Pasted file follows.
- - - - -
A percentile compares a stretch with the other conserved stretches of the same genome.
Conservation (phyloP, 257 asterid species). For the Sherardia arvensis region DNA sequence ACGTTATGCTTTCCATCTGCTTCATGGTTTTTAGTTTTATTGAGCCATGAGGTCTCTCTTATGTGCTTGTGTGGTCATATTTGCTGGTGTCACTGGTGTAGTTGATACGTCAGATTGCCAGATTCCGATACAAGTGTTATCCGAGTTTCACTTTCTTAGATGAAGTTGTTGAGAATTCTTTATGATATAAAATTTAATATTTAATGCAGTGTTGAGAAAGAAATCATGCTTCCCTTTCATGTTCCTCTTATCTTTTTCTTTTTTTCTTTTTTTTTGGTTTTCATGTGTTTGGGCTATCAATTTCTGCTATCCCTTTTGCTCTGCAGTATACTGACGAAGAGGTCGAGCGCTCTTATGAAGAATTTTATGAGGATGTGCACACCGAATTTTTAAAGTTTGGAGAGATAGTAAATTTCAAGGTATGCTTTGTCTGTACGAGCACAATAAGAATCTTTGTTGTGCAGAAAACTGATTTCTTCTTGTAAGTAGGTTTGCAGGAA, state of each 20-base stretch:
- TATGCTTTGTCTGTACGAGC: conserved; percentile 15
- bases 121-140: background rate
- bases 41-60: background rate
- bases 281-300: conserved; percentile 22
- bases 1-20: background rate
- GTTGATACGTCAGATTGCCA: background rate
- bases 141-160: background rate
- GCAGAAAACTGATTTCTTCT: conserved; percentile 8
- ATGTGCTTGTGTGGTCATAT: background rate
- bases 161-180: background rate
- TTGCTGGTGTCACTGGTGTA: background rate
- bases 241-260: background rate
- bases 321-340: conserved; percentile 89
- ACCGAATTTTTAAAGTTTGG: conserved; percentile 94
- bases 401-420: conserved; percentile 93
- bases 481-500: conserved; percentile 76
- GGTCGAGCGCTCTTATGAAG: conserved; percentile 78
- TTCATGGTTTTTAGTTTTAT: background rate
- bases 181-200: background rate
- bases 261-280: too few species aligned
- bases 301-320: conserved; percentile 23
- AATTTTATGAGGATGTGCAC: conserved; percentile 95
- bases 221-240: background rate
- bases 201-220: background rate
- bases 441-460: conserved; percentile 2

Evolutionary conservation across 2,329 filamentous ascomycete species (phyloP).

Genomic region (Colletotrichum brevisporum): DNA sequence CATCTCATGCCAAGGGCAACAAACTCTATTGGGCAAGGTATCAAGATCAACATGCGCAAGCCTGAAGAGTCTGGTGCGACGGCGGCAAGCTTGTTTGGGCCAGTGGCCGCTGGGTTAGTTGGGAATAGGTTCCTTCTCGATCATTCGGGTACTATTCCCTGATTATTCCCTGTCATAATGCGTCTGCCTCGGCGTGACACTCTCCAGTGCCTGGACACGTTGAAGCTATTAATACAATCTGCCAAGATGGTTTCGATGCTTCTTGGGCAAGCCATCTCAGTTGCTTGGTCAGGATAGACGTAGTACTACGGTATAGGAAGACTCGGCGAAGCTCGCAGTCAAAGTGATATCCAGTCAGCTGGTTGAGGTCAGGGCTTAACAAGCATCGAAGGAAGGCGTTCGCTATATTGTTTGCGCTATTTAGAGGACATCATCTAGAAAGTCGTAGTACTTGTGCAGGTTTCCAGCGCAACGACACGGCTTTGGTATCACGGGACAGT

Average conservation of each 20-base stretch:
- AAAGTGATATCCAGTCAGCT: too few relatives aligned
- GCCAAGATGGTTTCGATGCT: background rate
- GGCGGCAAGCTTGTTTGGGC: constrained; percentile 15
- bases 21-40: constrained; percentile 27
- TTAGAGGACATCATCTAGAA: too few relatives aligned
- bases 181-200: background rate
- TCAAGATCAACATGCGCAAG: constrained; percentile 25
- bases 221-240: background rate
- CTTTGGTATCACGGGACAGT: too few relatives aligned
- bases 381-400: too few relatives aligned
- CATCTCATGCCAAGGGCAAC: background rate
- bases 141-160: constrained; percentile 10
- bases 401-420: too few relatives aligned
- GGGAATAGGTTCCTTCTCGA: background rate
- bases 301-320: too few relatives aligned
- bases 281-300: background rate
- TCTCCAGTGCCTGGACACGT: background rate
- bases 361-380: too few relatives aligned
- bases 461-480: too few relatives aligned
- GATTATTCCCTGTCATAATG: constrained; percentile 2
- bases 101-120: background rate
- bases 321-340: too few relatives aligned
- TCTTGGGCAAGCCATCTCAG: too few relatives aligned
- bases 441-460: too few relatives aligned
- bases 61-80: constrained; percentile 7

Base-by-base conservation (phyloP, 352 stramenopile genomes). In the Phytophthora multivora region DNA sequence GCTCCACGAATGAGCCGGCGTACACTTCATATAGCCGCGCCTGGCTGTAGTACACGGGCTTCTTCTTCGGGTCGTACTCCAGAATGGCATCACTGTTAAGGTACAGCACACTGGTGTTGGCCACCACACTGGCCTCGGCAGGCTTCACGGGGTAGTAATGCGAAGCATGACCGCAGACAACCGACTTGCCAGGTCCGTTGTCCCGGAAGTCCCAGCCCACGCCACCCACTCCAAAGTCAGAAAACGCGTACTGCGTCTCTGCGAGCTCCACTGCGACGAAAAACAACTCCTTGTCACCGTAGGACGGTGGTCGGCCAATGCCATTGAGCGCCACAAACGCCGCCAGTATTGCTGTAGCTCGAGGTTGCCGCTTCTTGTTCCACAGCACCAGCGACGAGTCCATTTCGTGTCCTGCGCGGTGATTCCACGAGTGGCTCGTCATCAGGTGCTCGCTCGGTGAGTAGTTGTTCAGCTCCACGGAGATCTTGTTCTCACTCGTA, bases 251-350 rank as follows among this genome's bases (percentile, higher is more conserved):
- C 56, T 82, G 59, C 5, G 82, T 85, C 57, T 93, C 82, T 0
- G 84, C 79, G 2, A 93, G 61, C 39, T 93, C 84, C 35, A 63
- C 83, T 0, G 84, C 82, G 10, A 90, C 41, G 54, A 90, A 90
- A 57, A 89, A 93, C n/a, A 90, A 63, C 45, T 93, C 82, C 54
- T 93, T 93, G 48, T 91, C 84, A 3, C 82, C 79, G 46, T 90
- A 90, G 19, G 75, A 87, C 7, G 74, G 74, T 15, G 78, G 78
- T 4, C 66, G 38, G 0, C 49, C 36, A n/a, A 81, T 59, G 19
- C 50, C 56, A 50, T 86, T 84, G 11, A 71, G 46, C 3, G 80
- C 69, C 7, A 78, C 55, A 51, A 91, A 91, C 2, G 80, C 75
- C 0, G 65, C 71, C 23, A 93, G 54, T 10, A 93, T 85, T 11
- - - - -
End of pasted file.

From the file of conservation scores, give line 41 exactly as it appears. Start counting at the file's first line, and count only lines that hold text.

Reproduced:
- CATCTCATGCCAAGGGCAAC: background rate